Two female factory workers in eastern Cambodia filed lawsuits Tuesday accusing a former governor of premeditated murder after he became the sole suspect of a shooting case in which the duo were injured.
They are seeking from former Bavet city governor Chhouk Bandit compensation and reimbursements for medical bills incurred while undergoing treatment for bullet wounds in hospital.
Chhouk Bandit is at large after he was summoned to appear in court on March 16 by prosecutors who named him the sole suspect in a Feb. 20 shooting during a mammoth strike by factory workers at the Manhattan Special Economic Zone in eastern Svay Rieng province.
The move came after Prime Minister Hun Sen issued an official sub-decree removing Chhouk Bandit from his post, but rights groups criticized the government, saying authorities had done too little too late in the investigation.
On Tuesday, the two injured factory workers, Bun Chenda and Nuth Sakhorn, slapped legal suits on the ex-governor in their bid to get compensation.
Bun Chenda’s brother, Bun Sina, filed a complaint on her behalf with the Svay Rieng provincial court, accusing Chhouk Bandit of premeditated murder and seeking U.S. $50,000 in damages.
“We are filing the lawsuit in pursuit of justice and compensation,” he said.
“We are seeking appropriate compensation because my sister can’t work normally due to her chest wound. One of her ribs was broken and her arm is still healing.”
Nuth Sakhorn also filed a lawsuit accusing Chhouk Bandit of premeditated murder. She is seeking U.S. $45,000 in compensation.
Last week, Bun Sina told RFA that a representative of Chhouk Bandit had offered the shooting victims U.S. $1,000 to $2,500 to drop any civil lawsuits against him. All victims refused the money.
After brief questioning last week, Chhouk Bandit was allowed to leave police custody and is nowhere to be found, despite being named the lone suspect in the case. Rights groups have said that authorities were afraid to arrest him because of his ties to high-ranking officials.
‘An air of impunity’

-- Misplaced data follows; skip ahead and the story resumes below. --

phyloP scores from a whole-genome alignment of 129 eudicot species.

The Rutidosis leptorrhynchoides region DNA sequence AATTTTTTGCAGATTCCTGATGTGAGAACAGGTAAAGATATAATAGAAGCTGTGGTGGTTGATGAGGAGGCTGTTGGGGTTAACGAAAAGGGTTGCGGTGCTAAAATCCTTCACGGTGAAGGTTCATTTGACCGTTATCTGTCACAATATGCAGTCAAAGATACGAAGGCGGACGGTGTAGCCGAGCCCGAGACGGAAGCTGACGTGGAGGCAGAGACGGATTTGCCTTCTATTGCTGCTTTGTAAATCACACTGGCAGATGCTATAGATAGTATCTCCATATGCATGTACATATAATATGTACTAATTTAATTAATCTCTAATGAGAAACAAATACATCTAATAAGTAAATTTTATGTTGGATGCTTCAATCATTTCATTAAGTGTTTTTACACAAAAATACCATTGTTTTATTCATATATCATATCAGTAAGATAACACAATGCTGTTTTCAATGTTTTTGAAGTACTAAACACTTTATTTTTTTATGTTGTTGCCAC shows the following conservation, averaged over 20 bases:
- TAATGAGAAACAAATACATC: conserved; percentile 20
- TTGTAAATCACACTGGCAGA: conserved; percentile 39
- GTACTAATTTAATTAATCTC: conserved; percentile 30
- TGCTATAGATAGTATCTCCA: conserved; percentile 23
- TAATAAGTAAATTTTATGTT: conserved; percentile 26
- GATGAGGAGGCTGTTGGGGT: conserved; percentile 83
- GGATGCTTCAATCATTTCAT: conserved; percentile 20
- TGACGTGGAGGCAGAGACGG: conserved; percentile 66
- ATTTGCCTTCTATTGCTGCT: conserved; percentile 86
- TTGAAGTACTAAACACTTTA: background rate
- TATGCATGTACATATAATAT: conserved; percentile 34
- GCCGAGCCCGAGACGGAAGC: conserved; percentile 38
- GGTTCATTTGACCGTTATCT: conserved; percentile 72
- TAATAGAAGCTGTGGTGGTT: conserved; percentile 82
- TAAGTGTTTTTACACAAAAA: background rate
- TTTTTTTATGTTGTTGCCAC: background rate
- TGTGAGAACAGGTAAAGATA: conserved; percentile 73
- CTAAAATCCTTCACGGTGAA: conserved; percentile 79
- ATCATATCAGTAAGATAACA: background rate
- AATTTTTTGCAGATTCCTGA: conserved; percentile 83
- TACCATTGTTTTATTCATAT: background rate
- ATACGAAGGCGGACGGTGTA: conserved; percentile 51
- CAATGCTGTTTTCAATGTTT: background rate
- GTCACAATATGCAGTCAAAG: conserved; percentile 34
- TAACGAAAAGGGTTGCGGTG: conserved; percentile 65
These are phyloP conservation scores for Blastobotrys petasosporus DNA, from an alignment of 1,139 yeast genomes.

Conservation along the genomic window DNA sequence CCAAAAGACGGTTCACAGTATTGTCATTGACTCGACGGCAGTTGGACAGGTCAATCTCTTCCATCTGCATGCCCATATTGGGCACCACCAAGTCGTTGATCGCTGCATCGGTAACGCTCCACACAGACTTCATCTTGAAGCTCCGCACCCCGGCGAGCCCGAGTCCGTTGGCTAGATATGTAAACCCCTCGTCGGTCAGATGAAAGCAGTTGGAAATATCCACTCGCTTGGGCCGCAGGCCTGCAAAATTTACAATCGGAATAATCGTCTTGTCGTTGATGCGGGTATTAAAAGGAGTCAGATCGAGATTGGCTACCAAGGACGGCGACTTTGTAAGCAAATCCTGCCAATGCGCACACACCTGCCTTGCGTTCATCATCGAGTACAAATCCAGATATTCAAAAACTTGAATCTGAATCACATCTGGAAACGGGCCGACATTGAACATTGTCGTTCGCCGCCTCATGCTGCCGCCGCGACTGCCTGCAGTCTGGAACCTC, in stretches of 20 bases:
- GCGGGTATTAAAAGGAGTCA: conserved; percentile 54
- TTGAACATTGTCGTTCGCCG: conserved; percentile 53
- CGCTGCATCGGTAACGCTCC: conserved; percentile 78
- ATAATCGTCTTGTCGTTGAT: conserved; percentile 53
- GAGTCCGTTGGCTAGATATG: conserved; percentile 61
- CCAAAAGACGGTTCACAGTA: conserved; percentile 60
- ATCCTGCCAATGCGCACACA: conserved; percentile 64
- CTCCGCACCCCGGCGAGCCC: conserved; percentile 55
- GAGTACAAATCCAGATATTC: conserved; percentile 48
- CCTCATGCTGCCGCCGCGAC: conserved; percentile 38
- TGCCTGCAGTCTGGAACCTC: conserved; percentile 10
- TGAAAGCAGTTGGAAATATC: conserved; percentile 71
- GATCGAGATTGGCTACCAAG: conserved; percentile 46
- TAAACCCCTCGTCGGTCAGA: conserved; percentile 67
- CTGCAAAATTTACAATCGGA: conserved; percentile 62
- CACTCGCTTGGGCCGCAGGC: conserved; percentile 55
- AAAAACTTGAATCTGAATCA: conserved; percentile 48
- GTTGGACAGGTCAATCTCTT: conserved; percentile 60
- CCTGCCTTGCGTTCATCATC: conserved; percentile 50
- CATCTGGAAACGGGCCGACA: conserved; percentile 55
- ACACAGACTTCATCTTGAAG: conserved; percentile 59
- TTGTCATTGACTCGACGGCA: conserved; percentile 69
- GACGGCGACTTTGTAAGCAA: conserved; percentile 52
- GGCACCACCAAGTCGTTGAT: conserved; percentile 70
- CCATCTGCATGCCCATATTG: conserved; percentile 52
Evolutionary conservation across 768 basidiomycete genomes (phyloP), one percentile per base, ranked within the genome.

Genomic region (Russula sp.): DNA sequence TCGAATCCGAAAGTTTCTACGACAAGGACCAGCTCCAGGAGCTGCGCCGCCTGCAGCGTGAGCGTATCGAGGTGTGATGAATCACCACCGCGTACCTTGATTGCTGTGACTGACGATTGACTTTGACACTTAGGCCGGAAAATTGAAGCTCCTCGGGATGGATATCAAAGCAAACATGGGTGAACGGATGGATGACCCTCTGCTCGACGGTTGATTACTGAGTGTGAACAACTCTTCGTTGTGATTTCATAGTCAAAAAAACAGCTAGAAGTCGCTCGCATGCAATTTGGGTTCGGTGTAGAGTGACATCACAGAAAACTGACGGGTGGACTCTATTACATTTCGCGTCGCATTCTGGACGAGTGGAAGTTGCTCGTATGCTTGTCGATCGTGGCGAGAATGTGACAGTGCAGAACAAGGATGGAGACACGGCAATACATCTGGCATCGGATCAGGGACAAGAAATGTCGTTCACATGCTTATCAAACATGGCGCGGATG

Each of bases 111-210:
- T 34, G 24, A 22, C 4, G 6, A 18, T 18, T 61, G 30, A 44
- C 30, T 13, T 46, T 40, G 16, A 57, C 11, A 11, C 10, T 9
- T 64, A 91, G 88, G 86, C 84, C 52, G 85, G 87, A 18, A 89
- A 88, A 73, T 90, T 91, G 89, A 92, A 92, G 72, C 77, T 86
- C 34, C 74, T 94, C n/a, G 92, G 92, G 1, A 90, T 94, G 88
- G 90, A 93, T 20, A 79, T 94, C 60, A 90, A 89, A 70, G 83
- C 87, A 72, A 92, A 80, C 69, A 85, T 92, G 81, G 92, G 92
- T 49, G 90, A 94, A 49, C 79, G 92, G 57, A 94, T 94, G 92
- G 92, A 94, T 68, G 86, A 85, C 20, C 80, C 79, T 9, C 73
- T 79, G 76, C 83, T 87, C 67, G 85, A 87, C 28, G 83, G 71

Cambodian Defenders Project Director Sok Sam Oeun told RFA that the suspect must undergo prosecution, adding that according to Cambodia’s new penal code, the punishment for attempted murder is equal to that of murder.
He said that the authorities were responsible for bringing the perpetrator to justice regardless of whether the civil lawsuits were approved by the court.
“Even if there are no lawsuits it doesn’t mean the suspect should escape the law,” he said.
“The police must investigate and the court must prosecute the suspect.”
Moeun Tola, head of the labor program at the Community Legal Education Center, said he was saddened to see Chhouk Bandit out of police custody some 20 days after the incident occurred.
He said that the delay in detaining the suspect will allow him to flee the country and will create an air of impunity in the case.
He noted that several murder cases of high-profile union leaders are yet unresolved in Cambodia and that authorities had failed to bring those suspects to trial.
“The delay has negatively affected the country’s reputation in the international community and amongst buyers [of textiles],” he said, adding that Free Trade Union leader Chea Vichea was gunned down in broad daylight in 2004 and his killers are still at large.
“This is a serious concern. It will seriously affect our country.”
The shooting incident took place on Feb. 20 outside the premises of the Kaoway Sports Ltd. factory, a supplier of textiles to German sportswear giant Puma, leaving three female workers injured—one critically.
According to initial reports, an unidentified gunman dressed as a bodyguard opened fire at a demonstration attended by nearly 1,000 workers from three different factories who had been protesting for better working conditions, but escaped from the scene despite a heavy police presence.
The three female employees, aged 18 to 23, were all treated at a nearby hospital for upper body wounds.
Van Sou Ieng, Garment Manufacturers Association in Cambodia (GMAC), told RFA that whoever had shot the women was responding to “violence and vandalism” on the part of the protesters.
“I have no evidence. I don’t know who the shooter is,” Van Sou Ieng said.
However, he said, the suspect would be prosecuted according to the law.
“If there wasn’t any violence or damage to property, there wouldn’t have been any incident,” he said.
He urged the union and workers to follow labor laws during strikes.
“Because of the violent strike, someone fired bullets into the air. If there hadn’t been any violence, damage inflicted on the factory, or mob action, there would never have been any bullets fired or victims,” he said.
“We call on the government and the buyers not to incite the workers into attacking private property so that law and order can be maintained for everyone. My conclusion is that the government should investigate both events to determine who instigated the violence.”
He also said that police had fired warning shots into the air to calm the protesters.
“Police intervention actually helped stop the violence against the properties and they had to shoot into the air,” he said.
Last week, a consortium of leading clothing retailers, including Puma, Gap, and H&M, called on the Cambodian government to “conduct a full and transparent investigation” into the shooting “and [to] hold those responsible for injuring workers accountable” in a letter to the country’s Ministry of Commerce.
Reported by Neang Ieng and Samean Yun for RFA’s Khmer service. Translated by Samean Yun. Written in English by Joshua Lipes.